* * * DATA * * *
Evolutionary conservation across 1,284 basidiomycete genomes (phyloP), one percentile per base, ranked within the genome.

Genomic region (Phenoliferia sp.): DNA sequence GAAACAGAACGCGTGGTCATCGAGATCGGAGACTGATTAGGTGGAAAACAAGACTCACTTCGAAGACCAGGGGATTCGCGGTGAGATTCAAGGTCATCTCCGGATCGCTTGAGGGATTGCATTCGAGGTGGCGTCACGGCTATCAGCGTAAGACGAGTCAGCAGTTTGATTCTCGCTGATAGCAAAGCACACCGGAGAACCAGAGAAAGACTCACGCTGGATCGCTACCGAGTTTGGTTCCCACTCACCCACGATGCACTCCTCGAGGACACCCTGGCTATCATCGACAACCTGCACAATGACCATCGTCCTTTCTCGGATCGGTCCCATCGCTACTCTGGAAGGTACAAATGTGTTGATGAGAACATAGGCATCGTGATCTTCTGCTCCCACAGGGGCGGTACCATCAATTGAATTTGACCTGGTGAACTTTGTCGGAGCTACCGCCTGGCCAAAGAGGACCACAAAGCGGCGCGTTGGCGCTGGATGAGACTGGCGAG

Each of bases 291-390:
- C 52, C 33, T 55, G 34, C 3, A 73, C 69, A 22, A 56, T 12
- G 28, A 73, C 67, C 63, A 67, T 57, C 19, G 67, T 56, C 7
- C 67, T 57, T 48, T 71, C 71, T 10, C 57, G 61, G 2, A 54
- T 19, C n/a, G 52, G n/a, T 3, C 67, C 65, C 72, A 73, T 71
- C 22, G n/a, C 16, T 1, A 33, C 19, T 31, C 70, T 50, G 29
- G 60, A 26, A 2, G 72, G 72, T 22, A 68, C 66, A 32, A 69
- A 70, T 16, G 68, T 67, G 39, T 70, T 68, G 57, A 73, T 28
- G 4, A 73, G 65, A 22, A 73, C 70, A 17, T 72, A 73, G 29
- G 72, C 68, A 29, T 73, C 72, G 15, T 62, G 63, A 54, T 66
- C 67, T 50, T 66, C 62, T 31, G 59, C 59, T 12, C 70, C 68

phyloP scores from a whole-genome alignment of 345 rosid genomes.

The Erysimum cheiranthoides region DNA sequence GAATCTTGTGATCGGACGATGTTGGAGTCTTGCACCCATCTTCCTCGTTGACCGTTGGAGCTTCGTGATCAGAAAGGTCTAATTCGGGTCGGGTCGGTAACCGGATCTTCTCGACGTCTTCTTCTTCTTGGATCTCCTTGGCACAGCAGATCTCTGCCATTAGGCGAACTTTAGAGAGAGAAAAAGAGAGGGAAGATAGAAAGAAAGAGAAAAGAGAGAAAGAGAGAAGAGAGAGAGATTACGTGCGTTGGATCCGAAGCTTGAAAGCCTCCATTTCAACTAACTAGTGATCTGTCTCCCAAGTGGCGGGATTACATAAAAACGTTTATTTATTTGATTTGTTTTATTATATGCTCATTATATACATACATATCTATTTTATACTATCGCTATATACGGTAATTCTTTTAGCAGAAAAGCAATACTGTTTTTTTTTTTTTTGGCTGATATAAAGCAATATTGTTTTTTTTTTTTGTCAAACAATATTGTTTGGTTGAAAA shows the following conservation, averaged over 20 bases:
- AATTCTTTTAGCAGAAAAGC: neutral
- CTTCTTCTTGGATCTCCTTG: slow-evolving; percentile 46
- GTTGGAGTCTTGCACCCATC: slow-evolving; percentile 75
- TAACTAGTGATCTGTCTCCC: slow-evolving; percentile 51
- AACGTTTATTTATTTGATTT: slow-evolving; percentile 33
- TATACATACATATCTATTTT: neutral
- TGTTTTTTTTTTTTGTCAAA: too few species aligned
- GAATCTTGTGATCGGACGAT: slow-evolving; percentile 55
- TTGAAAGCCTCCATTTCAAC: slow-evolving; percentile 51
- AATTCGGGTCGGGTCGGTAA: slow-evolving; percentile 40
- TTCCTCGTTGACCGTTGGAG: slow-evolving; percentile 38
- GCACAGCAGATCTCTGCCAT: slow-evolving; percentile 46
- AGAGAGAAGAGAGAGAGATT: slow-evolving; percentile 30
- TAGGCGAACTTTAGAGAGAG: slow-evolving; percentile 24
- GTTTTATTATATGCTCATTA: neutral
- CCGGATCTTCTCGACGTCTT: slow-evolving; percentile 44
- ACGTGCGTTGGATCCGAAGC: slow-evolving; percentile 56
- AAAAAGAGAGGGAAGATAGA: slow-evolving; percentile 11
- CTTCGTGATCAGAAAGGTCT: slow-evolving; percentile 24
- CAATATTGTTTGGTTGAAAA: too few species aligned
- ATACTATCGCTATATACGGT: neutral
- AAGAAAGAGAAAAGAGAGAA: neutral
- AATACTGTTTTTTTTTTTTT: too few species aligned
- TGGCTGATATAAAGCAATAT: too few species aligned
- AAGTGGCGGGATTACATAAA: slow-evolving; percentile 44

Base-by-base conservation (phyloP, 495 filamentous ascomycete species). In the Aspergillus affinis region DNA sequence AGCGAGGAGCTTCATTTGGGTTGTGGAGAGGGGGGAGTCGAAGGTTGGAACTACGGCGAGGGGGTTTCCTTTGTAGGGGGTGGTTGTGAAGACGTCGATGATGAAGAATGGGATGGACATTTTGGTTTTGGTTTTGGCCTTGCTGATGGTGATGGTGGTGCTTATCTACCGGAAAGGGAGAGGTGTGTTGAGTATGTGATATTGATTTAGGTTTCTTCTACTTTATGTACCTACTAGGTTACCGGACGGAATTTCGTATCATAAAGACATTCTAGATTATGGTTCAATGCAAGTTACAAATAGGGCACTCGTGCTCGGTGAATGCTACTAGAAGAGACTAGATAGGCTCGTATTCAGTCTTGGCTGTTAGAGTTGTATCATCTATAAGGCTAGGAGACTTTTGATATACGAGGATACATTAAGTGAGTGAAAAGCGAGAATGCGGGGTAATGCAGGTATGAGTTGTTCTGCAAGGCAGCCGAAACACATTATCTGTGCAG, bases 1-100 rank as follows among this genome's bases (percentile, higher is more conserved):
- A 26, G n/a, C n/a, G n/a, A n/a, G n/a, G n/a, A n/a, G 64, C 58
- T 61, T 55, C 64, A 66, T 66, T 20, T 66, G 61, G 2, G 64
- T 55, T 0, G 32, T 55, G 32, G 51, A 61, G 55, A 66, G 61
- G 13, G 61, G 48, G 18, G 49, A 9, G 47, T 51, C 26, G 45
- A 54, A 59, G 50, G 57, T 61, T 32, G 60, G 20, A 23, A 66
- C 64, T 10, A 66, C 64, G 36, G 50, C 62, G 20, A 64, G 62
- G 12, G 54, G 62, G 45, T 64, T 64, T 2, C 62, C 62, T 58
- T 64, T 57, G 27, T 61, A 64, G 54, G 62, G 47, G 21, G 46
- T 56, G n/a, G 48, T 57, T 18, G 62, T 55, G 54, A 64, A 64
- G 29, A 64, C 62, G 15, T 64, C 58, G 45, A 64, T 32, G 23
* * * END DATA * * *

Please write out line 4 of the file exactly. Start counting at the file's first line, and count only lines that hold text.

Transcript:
- C 52, C 33, T 55, G 34, C 3, A 73, C 69, A 22, A 56, T 12